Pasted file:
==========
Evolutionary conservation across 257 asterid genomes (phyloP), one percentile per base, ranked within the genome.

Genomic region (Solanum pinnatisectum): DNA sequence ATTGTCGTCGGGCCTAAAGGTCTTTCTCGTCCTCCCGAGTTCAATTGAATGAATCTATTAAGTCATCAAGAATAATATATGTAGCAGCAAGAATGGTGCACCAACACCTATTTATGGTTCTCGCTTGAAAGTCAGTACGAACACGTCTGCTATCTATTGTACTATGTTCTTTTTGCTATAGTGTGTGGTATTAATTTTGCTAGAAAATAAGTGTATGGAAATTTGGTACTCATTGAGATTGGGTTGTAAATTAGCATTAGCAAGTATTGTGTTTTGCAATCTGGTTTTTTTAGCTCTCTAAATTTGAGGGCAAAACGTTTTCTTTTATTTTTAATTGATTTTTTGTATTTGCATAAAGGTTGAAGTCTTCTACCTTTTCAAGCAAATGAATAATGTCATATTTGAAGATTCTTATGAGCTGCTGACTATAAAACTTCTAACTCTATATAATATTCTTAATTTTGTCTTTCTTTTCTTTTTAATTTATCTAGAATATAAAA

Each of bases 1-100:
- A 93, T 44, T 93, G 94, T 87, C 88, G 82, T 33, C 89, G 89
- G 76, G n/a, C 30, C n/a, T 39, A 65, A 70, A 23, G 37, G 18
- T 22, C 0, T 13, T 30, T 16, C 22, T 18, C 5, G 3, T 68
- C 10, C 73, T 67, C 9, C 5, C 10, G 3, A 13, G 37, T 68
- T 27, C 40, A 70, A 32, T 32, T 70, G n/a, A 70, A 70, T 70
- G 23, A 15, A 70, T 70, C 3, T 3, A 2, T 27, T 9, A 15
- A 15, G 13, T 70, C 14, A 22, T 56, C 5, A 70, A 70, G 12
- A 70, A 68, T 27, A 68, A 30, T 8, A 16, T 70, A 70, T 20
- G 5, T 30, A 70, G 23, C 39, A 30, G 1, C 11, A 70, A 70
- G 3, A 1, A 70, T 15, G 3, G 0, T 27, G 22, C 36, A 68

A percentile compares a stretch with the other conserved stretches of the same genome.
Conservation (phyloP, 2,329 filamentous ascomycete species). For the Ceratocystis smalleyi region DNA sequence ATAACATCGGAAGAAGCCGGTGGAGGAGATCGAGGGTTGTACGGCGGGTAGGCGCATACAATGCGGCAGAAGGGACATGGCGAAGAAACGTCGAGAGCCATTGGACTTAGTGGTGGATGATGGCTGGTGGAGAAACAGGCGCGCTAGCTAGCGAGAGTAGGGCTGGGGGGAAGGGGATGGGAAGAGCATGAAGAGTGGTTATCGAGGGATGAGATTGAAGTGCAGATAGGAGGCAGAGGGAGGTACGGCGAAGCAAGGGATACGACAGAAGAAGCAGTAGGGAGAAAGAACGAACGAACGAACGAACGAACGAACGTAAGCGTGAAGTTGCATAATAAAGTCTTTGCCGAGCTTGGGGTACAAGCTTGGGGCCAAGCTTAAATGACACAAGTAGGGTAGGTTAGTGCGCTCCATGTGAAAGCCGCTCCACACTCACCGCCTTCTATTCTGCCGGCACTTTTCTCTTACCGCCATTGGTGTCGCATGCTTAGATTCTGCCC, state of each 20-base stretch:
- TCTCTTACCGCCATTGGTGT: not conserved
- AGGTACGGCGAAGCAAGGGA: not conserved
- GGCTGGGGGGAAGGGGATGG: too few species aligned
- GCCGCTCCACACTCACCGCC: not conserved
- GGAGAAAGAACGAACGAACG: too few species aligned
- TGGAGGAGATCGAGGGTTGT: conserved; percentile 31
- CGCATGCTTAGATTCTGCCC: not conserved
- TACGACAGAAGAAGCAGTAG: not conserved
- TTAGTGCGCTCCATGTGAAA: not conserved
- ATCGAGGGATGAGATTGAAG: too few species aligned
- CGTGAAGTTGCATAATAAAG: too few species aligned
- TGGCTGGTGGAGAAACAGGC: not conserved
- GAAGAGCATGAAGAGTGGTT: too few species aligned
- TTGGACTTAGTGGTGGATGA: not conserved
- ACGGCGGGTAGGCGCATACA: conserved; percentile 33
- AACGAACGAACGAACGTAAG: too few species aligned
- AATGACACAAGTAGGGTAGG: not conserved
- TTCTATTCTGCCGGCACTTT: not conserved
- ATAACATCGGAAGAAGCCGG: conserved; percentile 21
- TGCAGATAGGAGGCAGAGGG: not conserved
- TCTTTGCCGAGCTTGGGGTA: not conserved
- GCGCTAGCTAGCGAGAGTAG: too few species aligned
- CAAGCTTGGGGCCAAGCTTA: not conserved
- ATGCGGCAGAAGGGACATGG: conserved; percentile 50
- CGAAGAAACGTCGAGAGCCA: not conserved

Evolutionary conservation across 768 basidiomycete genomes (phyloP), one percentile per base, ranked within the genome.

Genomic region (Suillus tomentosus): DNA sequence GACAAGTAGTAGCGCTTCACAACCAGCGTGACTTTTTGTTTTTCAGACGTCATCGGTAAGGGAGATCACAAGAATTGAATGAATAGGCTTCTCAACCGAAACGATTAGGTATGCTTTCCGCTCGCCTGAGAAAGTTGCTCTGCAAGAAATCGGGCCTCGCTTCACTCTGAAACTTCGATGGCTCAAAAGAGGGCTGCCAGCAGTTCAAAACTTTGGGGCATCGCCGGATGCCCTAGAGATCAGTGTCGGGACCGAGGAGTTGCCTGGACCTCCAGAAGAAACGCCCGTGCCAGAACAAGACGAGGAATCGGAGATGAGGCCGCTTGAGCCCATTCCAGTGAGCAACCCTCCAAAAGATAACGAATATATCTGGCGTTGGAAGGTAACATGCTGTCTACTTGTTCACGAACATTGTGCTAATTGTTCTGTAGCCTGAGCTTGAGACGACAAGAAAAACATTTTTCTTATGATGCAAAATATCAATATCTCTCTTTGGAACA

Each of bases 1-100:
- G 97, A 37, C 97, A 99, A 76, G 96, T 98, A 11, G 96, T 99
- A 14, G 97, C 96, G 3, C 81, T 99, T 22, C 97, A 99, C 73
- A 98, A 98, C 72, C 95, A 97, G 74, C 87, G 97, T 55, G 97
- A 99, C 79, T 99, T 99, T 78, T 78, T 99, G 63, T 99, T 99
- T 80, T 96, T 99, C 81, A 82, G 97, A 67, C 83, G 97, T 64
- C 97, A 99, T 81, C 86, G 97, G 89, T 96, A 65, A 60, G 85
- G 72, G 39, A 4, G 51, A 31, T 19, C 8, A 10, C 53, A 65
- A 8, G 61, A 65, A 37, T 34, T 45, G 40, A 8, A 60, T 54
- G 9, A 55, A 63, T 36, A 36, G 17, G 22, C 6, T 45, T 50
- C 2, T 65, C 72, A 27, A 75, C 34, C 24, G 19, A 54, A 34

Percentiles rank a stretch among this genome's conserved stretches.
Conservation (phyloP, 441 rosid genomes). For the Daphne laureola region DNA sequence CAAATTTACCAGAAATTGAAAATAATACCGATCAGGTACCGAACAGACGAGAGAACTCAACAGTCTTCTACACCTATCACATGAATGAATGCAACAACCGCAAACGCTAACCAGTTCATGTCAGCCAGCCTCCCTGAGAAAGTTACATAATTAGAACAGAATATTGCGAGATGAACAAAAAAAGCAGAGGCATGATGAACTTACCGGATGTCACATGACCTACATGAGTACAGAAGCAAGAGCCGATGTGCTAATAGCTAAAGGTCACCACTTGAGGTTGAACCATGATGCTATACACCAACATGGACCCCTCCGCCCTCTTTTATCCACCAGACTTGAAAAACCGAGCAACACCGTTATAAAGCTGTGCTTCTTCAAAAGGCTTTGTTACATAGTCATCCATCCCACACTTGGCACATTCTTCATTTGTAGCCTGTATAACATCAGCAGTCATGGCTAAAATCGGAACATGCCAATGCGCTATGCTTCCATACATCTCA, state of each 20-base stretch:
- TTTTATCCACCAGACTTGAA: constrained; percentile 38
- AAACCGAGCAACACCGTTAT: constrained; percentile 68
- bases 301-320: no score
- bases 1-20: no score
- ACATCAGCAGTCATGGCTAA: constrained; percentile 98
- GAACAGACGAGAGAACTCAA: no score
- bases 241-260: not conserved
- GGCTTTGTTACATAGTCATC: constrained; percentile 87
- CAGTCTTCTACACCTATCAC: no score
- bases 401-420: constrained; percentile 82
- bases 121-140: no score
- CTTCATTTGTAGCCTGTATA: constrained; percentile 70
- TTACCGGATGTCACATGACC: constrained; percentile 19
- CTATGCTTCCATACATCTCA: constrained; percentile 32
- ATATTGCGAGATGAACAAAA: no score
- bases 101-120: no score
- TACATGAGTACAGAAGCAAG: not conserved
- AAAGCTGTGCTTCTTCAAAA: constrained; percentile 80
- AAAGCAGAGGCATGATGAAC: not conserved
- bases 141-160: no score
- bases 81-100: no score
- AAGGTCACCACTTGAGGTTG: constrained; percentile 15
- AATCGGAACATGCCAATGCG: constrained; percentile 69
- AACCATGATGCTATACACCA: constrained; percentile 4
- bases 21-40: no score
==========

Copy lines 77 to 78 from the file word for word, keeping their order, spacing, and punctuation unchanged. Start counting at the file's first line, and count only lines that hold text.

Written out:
- AAGGTCACCACTTGAGGTTG: constrained; percentile 15
- AATCGGAACATGCCAATGCG: constrained; percentile 69